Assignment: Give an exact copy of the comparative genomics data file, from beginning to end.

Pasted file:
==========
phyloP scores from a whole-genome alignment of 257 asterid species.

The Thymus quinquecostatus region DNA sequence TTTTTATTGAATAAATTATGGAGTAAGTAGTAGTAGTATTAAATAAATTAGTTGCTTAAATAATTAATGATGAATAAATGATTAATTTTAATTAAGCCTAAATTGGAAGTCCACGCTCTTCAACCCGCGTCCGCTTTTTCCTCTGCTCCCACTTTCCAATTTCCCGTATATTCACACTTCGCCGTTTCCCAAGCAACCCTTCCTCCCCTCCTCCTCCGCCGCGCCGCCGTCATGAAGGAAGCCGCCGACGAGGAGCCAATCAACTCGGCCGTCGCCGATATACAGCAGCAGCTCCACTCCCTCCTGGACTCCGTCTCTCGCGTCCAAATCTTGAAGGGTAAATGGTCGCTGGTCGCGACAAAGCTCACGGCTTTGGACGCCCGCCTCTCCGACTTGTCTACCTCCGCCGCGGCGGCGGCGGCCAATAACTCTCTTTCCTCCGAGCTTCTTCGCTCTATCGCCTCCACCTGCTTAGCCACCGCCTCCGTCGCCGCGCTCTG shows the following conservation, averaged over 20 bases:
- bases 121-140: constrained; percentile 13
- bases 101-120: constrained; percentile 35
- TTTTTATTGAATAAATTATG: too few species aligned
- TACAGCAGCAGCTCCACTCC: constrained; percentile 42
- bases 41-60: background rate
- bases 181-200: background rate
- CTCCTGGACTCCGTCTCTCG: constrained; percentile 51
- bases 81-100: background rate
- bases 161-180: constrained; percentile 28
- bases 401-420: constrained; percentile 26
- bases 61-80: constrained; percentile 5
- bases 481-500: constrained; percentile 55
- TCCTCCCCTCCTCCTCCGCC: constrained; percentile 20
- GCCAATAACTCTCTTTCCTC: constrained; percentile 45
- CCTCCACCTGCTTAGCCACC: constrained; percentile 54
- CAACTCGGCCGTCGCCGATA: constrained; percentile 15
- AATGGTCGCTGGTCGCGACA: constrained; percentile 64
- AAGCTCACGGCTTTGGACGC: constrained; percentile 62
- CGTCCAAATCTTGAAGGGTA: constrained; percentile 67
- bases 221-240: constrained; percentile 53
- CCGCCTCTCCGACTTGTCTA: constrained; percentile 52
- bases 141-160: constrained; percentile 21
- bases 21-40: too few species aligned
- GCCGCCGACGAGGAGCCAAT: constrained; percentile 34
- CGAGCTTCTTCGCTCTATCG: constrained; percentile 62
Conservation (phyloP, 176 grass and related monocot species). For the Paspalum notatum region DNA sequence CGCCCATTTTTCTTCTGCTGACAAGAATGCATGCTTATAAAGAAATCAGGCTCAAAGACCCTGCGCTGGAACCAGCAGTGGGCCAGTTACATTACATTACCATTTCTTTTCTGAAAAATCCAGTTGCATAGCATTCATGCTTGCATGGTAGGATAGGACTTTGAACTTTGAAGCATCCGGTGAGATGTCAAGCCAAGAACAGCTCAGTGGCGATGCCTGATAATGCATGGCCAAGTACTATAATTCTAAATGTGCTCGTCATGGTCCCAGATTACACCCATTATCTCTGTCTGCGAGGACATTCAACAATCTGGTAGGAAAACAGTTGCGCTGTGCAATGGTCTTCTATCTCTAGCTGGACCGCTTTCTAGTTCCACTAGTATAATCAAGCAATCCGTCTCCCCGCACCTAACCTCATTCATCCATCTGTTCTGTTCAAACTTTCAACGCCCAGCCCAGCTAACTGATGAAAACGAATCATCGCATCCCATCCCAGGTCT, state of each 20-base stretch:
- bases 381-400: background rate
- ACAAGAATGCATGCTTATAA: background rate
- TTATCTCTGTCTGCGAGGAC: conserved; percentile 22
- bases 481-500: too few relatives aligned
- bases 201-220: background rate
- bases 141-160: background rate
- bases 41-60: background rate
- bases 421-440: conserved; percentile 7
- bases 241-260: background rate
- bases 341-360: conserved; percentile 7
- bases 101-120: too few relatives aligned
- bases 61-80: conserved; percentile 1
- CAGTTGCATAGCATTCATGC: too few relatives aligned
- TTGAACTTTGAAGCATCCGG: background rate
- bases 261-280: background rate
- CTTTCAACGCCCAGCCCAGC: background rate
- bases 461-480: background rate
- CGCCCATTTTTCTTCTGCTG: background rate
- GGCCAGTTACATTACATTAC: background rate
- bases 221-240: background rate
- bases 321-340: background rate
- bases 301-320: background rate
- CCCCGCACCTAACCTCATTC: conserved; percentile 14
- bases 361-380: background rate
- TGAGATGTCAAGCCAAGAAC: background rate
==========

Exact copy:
phyloP scores from a whole-genome alignment of 257 asterid species.

The Thymus quinquecostatus region DNA sequence TTTTTATTGAATAAATTATGGAGTAAGTAGTAGTAGTATTAAATAAATTAGTTGCTTAAATAATTAATGATGAATAAATGATTAATTTTAATTAAGCCTAAATTGGAAGTCCACGCTCTTCAACCCGCGTCCGCTTTTTCCTCTGCTCCCACTTTCCAATTTCCCGTATATTCACACTTCGCCGTTTCCCAAGCAACCCTTCCTCCCCTCCTCCTCCGCCGCGCCGCCGTCATGAAGGAAGCCGCCGACGAGGAGCCAATCAACTCGGCCGTCGCCGATATACAGCAGCAGCTCCACTCCCTCCTGGACTCCGTCTCTCGCGTCCAAATCTTGAAGGGTAAATGGTCGCTGGTCGCGACAAAGCTCACGGCTTTGGACGCCCGCCTCTCCGACTTGTCTACCTCCGCCGCGGCGGCGGCGGCCAATAACTCTCTTTCCTCCGAGCTTCTTCGCTCTATCGCCTCCACCTGCTTAGCCACCGCCTCCGTCGCCGCGCTCTG shows the following conservation, averaged over 20 bases:
- bases 121-140: constrained; percentile 13
- bases 101-120: constrained; percentile 35
- TTTTTATTGAATAAATTATG: too few species aligned
- TACAGCAGCAGCTCCACTCC: constrained; percentile 42
- bases 41-60: background rate
- bases 181-200: background rate
- CTCCTGGACTCCGTCTCTCG: constrained; percentile 51
- bases 81-100: background rate
- bases 161-180: constrained; percentile 28
- bases 401-420: constrained; percentile 26
- bases 61-80: constrained; percentile 5
- bases 481-500: constrained; percentile 55
- TCCTCCCCTCCTCCTCCGCC: constrained; percentile 20
- GCCAATAACTCTCTTTCCTC: constrained; percentile 45
- CCTCCACCTGCTTAGCCACC: constrained; percentile 54
- CAACTCGGCCGTCGCCGATA: constrained; percentile 15
- AATGGTCGCTGGTCGCGACA: constrained; percentile 64
- AAGCTCACGGCTTTGGACGC: constrained; percentile 62
- CGTCCAAATCTTGAAGGGTA: constrained; percentile 67
- bases 221-240: constrained; percentile 53
- CCGCCTCTCCGACTTGTCTA: constrained; percentile 52
- bases 141-160: constrained; percentile 21
- bases 21-40: too few species aligned
- GCCGCCGACGAGGAGCCAAT: constrained; percentile 34
- CGAGCTTCTTCGCTCTATCG: constrained; percentile 62
Conservation (phyloP, 176 grass and related monocot species). For the Paspalum notatum region DNA sequence CGCCCATTTTTCTTCTGCTGACAAGAATGCATGCTTATAAAGAAATCAGGCTCAAAGACCCTGCGCTGGAACCAGCAGTGGGCCAGTTACATTACATTACCATTTCTTTTCTGAAAAATCCAGTTGCATAGCATTCATGCTTGCATGGTAGGATAGGACTTTGAACTTTGAAGCATCCGGTGAGATGTCAAGCCAAGAACAGCTCAGTGGCGATGCCTGATAATGCATGGCCAAGTACTATAATTCTAAATGTGCTCGTCATGGTCCCAGATTACACCCATTATCTCTGTCTGCGAGGACATTCAACAATCTGGTAGGAAAACAGTTGCGCTGTGCAATGGTCTTCTATCTCTAGCTGGACCGCTTTCTAGTTCCACTAGTATAATCAAGCAATCCGTCTCCCCGCACCTAACCTCATTCATCCATCTGTTCTGTTCAAACTTTCAACGCCCAGCCCAGCTAACTGATGAAAACGAATCATCGCATCCCATCCCAGGTCT, state of each 20-base stretch:
- bases 381-400: background rate
- ACAAGAATGCATGCTTATAA: background rate
- TTATCTCTGTCTGCGAGGAC: conserved; percentile 22
- bases 481-500: too few relatives aligned
- bases 201-220: background rate
- bases 141-160: background rate
- bases 41-60: background rate
- bases 421-440: conserved; percentile 7
- bases 241-260: background rate
- bases 341-360: conserved; percentile 7
- bases 101-120: too few relatives aligned
- bases 61-80: conserved; percentile 1
- CAGTTGCATAGCATTCATGC: too few relatives aligned
- TTGAACTTTGAAGCATCCGG: background rate
- bases 261-280: background rate
- CTTTCAACGCCCAGCCCAGC: background rate
- bases 461-480: background rate
- CGCCCATTTTTCTTCTGCTG: background rate
- GGCCAGTTACATTACATTAC: background rate
- bases 221-240: background rate
- bases 321-340: background rate
- bases 301-320: background rate
- CCCCGCACCTAACCTCATTC: conserved; percentile 14
- bases 361-380: background rate
- TGAGATGTCAAGCCAAGAAC: background rate